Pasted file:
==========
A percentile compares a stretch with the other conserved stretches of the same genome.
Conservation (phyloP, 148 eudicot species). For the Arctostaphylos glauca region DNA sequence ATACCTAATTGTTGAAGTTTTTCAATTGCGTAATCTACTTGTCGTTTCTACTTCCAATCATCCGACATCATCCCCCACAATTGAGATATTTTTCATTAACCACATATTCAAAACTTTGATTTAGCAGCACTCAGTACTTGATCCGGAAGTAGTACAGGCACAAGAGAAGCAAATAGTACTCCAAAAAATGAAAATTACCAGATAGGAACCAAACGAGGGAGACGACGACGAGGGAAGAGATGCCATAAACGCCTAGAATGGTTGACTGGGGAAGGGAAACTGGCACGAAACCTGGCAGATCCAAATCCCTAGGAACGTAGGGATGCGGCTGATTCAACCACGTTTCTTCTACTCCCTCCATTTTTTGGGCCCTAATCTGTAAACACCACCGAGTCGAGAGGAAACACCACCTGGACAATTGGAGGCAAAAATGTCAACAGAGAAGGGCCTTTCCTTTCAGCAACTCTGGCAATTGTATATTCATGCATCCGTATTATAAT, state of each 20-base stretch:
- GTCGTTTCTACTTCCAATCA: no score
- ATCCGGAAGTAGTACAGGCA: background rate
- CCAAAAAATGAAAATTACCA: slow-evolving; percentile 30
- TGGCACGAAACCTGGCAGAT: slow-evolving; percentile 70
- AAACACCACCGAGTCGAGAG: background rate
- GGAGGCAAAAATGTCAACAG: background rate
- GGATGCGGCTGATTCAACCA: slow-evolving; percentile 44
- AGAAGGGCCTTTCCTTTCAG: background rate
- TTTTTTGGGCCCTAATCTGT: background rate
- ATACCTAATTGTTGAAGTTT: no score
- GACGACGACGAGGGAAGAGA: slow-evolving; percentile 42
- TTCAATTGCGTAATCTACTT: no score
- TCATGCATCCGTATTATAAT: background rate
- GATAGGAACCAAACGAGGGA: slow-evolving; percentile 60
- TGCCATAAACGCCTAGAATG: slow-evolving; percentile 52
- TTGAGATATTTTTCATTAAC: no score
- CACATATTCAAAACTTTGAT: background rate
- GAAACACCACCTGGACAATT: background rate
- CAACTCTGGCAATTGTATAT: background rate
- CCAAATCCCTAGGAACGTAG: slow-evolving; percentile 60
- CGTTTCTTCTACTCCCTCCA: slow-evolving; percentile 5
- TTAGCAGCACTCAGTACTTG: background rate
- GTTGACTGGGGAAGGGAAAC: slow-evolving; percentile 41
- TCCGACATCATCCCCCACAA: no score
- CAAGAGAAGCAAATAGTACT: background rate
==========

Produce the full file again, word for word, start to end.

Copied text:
A percentile compares a stretch with the other conserved stretches of the same genome.
Conservation (phyloP, 148 eudicot species). For the Arctostaphylos glauca region DNA sequence ATACCTAATTGTTGAAGTTTTTCAATTGCGTAATCTACTTGTCGTTTCTACTTCCAATCATCCGACATCATCCCCCACAATTGAGATATTTTTCATTAACCACATATTCAAAACTTTGATTTAGCAGCACTCAGTACTTGATCCGGAAGTAGTACAGGCACAAGAGAAGCAAATAGTACTCCAAAAAATGAAAATTACCAGATAGGAACCAAACGAGGGAGACGACGACGAGGGAAGAGATGCCATAAACGCCTAGAATGGTTGACTGGGGAAGGGAAACTGGCACGAAACCTGGCAGATCCAAATCCCTAGGAACGTAGGGATGCGGCTGATTCAACCACGTTTCTTCTACTCCCTCCATTTTTTGGGCCCTAATCTGTAAACACCACCGAGTCGAGAGGAAACACCACCTGGACAATTGGAGGCAAAAATGTCAACAGAGAAGGGCCTTTCCTTTCAGCAACTCTGGCAATTGTATATTCATGCATCCGTATTATAAT, state of each 20-base stretch:
- GTCGTTTCTACTTCCAATCA: no score
- ATCCGGAAGTAGTACAGGCA: background rate
- CCAAAAAATGAAAATTACCA: slow-evolving; percentile 30
- TGGCACGAAACCTGGCAGAT: slow-evolving; percentile 70
- AAACACCACCGAGTCGAGAG: background rate
- GGAGGCAAAAATGTCAACAG: background rate
- GGATGCGGCTGATTCAACCA: slow-evolving; percentile 44
- AGAAGGGCCTTTCCTTTCAG: background rate
- TTTTTTGGGCCCTAATCTGT: background rate
- ATACCTAATTGTTGAAGTTT: no score
- GACGACGACGAGGGAAGAGA: slow-evolving; percentile 42
- TTCAATTGCGTAATCTACTT: no score
- TCATGCATCCGTATTATAAT: background rate
- GATAGGAACCAAACGAGGGA: slow-evolving; percentile 60
- TGCCATAAACGCCTAGAATG: slow-evolving; percentile 52
- TTGAGATATTTTTCATTAAC: no score
- CACATATTCAAAACTTTGAT: background rate
- GAAACACCACCTGGACAATT: background rate
- CAACTCTGGCAATTGTATAT: background rate
- CCAAATCCCTAGGAACGTAG: slow-evolving; percentile 60
- CGTTTCTTCTACTCCCTCCA: slow-evolving; percentile 5
- TTAGCAGCACTCAGTACTTG: background rate
- GTTGACTGGGGAAGGGAAAC: slow-evolving; percentile 41
- TCCGACATCATCCCCCACAA: no score
- CAAGAGAAGCAAATAGTACT: background rate